If you were to instruct your pet turtle to draw a square in the sand, your commands would quickly become quite tedious. You must tell your pet to move then turn, move then turn, etc. four times. If you want your turtle to draw a hexagon, an octagon, or a polygon with 42 sides, it would be a nightmare to repeat all the commands!
Turtle statements for drawing a square:
1 2 3 4 5 6 7 8 9 10 11 12
import turtle pet = turtle.Turtle() pet.forward(50) pet.left(90) pet.forward(50) pet.left(90) pet.forward(50) pet.left(90) pet.forward(50) pet.left(90)
Note: If you have not practiced with turtles in class yet, check out the Python Turtles appendix.
Time to use iteration! The first Python iteration tool we will learn
for Loop Syntax¶
A for loop repeats a specific set of code statements a specific number of
times. When a
for loop begins, we must declare exactly how many times it
Play around with the basic syntax of a
This program prints the integers 0 through 20, one number per line.
- What do you notice about the numbers printed in the console vs. the
- Try changing the value inside
range(). What values throw an error?
- What happens when you indent line 4 to match line 2?
Let’s break down the syntax piece by piece, so we can begin to understand how
for loops are structured.
- In line 1,
numis called the loop variable. Each time the loop executes,
numgets assigned a new value.
- Line 2 begins the loop body. The loop body is ALWAYS indented. The indentation determines exactly what statements are “in the loop”. You saw this when you indented line 4 to match line 2. Originally, line 4 was outside of the loop and ran only once. By indenting line 4, it becomes part of the loop body and gets repeated multiple times.
- The first unindented line after the
forstatement marks the end of the loop body.
- The loop body can contain any number of statements.
- The number of times the loop body runs depends on the value in
126.96.36.199. Line By Line¶
Let’s modify the code just a little to follow the operation of a
1 2 3 4 5
for num in range(4): print(num) print("Hello" * num) print("Done!")
0 1 Hello 2 HelloHello 3 HelloHelloHello Done!
- The first time Python executes the
forstatement in line 1,
numis assigned a value of
- Next, Python checks if the value of
numis less than the value inside
num < 4evaluates to
True, the loop body executes.
- Line 2 prints the current value of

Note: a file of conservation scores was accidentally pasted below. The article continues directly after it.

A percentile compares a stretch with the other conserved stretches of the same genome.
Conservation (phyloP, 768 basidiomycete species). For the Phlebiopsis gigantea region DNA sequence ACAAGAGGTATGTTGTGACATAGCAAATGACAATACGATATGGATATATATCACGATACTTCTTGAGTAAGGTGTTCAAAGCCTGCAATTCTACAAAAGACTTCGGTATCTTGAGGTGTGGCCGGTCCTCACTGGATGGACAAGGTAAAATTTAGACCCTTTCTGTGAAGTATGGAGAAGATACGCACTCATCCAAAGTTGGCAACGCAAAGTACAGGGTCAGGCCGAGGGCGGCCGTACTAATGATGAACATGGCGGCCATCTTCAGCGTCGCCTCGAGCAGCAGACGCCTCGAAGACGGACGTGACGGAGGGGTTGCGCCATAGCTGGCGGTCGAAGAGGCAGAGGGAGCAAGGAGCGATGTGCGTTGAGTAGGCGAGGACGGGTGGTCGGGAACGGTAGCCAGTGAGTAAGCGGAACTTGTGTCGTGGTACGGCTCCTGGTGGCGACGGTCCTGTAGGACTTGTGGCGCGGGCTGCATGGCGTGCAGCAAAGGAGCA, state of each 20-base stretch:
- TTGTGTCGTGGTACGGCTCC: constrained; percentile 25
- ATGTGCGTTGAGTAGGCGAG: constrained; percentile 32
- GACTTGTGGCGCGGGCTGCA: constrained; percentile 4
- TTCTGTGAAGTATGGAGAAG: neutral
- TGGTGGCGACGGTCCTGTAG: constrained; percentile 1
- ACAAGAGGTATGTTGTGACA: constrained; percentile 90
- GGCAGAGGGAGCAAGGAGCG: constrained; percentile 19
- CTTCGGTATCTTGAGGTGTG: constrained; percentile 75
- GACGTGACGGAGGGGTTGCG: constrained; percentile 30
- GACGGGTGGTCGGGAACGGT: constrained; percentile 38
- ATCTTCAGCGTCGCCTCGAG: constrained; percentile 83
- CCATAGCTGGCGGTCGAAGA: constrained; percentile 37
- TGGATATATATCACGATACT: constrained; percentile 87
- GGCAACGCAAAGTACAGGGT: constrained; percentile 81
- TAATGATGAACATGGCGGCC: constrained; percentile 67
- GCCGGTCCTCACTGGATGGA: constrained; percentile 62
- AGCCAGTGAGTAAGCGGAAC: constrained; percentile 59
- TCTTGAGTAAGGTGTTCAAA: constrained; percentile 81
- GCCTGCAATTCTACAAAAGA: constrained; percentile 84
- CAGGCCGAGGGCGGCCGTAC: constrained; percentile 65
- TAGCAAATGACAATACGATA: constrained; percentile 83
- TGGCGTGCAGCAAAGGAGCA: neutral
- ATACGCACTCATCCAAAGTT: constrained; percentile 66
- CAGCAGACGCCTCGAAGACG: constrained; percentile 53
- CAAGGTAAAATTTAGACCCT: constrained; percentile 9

- Line 3 prints the string
- Python reaches the end of the loop body (the indented lines). At this point,
it increases the value of
numby 1 and then MOVES BACK TO THE
forSTATEMENT (line 1).
- The new value of
1) gets compared to the
num < 4still returns
True, the loop body executes again.
- Lines 2 and 3 run with the new value of
num, so we see
Helloprinted to the console.
- Python again reaches the end of the loop body, increases the value of
numand moves back up to the
- This process continues until the value of
numreaches the end of the specified
range. Once the comparison
num < 4returns
False, the loop ends. Since Python adds 1 after each iteration, this occurs when
numis 4 (so
4 < 4is
False). At that point, the loop body will have run exactly 4 times, with
numtaking the values 0, 1, 2, and 3.
- Once the loop finishes, Python proceeds to line 5 and prints
We can use a picture to show the flow of execution of this
Notice that even though line 1 uses
range(4), the value
4 is NOT
included in the output. Why?
188.8.131.52. Begin Counting at 0¶
Iterating a certain number of times is a very common thing to do, and Python
gives us the built-in
range keyword to provide a set of values for the loop
variable to use.
The sequence provided by
range always starts with
0. If you ask for
range(4), then you will get 4 values starting with 0. In other words, 0, 1,
2, and finally 3. Notice that 4 is not included since we started with 0.
range(10) provides 10 values, 0 through 9. Starting a count at 0
instead of at 1 is called zero-based indexing and is very common in
Programmers like to count from 0!
range(n), the loop variable will take each integer value from 0 up
to BUT NOT INCLUDING
6.2.2. Check Your Understanding¶
How does python know what lines are contained in the loop body?
- The lines are indented by the same amount from the for statement.
- There is always exactly one line in the loop body.
- The loop body ends with an empty line.
- The loop body ends at the next for statement.
How many lines does the following code print?
for number in range(10): print("I have", 12 - number, "cookies. I'm going to eat one!")
For the code above, what is the value of
number the third time Python
executes the loop?
For the same code, what is the LAST line printed by the program?
I have 2 cookies. I'm going to eat one!
I have 3 cookies. I'm going to eat one!
I have 10 cookies. I'm going to eat one!
I have 12 cookies. I'm going to eat one!